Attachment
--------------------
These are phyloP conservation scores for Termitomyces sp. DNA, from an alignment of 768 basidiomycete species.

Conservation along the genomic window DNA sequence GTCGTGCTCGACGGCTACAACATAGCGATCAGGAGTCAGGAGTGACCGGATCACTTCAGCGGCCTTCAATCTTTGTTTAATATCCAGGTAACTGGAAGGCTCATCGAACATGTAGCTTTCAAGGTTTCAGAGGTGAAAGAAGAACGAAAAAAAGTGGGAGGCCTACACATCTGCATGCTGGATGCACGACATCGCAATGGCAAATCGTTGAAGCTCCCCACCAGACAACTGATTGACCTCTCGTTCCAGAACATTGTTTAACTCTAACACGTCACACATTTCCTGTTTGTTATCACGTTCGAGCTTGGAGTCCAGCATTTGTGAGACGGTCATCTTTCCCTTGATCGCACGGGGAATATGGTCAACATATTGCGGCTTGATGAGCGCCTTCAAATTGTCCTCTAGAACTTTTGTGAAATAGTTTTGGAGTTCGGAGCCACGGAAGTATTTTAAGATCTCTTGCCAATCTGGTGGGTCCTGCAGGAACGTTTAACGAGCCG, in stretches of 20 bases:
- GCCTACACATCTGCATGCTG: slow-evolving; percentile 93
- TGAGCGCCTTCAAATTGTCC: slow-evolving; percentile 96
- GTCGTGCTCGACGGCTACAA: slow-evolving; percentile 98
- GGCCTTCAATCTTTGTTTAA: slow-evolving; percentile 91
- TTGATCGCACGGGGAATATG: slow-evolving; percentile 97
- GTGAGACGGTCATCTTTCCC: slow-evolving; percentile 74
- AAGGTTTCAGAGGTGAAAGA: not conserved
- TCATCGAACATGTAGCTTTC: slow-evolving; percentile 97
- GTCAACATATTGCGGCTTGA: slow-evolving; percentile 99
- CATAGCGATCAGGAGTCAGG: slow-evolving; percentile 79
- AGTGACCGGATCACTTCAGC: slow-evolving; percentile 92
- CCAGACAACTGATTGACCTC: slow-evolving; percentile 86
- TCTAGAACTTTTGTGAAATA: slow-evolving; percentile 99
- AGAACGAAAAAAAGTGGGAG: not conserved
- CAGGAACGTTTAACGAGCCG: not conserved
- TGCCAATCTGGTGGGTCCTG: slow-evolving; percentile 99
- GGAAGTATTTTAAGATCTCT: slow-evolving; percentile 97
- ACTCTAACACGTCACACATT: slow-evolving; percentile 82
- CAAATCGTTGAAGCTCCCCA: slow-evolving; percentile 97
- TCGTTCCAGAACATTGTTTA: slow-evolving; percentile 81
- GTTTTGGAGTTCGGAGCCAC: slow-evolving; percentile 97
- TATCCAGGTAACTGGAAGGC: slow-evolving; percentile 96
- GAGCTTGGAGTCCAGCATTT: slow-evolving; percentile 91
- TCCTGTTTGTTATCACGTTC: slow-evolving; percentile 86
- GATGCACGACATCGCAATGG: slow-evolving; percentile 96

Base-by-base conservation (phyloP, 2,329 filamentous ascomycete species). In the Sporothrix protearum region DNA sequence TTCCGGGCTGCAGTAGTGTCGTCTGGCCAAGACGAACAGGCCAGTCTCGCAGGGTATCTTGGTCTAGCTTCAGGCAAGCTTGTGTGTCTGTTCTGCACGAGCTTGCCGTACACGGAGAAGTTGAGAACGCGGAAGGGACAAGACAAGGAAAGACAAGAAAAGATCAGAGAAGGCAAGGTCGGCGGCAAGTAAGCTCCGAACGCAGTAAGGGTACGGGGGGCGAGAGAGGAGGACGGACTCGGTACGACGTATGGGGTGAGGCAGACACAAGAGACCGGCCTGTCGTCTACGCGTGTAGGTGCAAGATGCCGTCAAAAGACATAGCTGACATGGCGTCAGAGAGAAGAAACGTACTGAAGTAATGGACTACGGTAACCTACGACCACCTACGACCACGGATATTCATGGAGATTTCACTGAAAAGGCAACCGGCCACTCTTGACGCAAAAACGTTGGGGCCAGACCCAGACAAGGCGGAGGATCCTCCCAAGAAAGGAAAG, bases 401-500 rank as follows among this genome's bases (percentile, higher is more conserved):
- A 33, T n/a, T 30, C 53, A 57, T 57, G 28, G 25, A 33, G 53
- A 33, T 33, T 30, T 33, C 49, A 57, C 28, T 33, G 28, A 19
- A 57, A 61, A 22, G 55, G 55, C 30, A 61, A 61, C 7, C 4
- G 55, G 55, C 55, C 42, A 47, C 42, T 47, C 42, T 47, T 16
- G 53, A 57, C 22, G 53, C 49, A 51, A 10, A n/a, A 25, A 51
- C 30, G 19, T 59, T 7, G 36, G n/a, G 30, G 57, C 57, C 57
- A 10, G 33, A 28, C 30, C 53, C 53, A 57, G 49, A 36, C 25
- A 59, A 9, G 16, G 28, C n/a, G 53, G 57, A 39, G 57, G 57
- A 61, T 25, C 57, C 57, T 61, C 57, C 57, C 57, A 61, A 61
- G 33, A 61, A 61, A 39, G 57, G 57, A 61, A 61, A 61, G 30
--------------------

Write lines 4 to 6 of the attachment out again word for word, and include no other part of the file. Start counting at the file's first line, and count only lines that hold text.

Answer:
- TGAGCGCCTTCAAATTGTCC: slow-evolving; percentile 96
- GTCGTGCTCGACGGCTACAA: slow-evolving; percentile 98
- GGCCTTCAATCTTTGTTTAA: slow-evolving; percentile 91